He won a number of awards, including a Library of Congress Award for wood engraving, the Caldecott Medal for America's Ethan Allen in 1950 and The Biggest Bear in 1953, and a Rutgers University award for Distinguished Contribution to Children's Literature. He illustrated six Newbery Honor Medal books and two Newbery Medal books. In 2011, Ward was listed as a Judges' Choice for The Will Eisner Award Hall of Fame*.

Ward is known for his wordless novels told entirely through dramatic wood engravings. Ward's first work, Gods' Man (1929), uses a blend of Art Deco* and Expressionist* styles to tell the story of an artist's struggle with his craft, his seduction and subsequent abuse by money and power, and his escape to innocence. Ward, in employing the concept of the wordless pictorial narrative, acknowledged as his predecessors the European artists Frans Masereel and Otto Nückel. Released the week of the 1929 stock market crash, Gods' Man would continue to exert influence well beyond the Depression era, becoming an important source of inspiration for Beat Generation poet Allen Ginsberg.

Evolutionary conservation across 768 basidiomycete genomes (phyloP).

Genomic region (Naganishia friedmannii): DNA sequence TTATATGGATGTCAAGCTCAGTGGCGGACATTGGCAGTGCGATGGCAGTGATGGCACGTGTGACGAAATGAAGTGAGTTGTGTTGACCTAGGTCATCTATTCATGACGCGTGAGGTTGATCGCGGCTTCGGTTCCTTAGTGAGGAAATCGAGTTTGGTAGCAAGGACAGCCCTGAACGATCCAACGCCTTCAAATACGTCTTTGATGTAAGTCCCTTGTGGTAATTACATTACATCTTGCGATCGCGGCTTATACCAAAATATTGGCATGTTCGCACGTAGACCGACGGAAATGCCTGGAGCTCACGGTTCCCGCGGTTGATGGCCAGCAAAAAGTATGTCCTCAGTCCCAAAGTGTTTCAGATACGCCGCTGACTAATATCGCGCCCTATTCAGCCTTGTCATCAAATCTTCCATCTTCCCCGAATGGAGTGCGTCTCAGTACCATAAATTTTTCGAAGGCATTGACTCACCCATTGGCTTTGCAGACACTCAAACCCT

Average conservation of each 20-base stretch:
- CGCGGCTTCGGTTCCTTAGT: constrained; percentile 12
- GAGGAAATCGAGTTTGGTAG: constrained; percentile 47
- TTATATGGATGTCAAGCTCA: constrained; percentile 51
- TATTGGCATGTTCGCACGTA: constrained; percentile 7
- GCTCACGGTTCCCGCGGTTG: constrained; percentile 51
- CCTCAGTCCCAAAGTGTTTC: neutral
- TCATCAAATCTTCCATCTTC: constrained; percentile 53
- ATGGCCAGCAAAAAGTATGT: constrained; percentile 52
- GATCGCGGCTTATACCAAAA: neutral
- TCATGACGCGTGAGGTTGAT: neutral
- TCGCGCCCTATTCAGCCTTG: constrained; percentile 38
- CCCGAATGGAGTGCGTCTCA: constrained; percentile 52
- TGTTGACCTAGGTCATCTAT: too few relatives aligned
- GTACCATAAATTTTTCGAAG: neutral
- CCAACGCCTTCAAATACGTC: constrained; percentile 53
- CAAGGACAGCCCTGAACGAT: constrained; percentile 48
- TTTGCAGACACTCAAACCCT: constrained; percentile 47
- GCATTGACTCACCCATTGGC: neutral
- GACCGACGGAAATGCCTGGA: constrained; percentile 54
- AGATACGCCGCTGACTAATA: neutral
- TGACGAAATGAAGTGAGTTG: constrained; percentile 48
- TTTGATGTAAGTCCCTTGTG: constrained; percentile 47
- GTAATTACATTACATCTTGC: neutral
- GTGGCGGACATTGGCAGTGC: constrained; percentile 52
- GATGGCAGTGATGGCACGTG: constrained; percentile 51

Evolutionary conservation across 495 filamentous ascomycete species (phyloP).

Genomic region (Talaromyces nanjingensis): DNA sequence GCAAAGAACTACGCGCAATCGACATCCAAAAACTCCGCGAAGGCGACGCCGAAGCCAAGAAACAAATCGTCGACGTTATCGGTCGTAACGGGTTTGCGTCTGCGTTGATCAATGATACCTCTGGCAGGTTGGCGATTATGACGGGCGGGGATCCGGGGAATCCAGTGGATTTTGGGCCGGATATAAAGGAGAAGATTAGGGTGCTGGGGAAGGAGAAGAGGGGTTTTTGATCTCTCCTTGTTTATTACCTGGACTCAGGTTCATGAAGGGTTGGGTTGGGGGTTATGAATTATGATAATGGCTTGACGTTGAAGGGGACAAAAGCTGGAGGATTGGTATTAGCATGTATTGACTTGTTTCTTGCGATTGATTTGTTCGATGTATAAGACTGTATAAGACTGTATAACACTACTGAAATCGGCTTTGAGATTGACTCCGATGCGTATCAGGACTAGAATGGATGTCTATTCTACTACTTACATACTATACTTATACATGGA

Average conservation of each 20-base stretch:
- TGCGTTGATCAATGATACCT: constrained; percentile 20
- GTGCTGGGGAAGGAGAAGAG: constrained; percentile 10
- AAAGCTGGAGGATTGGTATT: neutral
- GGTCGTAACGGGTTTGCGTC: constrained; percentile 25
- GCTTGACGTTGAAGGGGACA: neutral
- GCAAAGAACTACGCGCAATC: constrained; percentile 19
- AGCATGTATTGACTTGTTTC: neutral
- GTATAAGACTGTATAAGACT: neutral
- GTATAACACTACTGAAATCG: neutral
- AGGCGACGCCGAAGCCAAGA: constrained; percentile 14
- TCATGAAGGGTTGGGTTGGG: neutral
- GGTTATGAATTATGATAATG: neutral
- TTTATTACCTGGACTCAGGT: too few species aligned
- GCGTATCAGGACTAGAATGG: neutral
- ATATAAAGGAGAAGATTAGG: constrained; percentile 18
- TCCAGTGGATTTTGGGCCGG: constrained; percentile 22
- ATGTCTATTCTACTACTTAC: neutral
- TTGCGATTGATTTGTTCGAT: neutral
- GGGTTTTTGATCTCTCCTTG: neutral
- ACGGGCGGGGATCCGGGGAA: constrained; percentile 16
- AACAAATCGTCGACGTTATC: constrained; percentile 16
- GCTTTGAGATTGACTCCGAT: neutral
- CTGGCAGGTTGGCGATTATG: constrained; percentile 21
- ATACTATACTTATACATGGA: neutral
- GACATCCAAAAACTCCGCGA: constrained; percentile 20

Source:
Wikipedia,
http://en.wikipedia.org/wiki/Lynd_Ward

* For more in-depth information about these terms and others, see AskART.com Glossary http://www.askart.com/AskART/lists/Art_Definition.aspx


This biography from the Archives of AskART: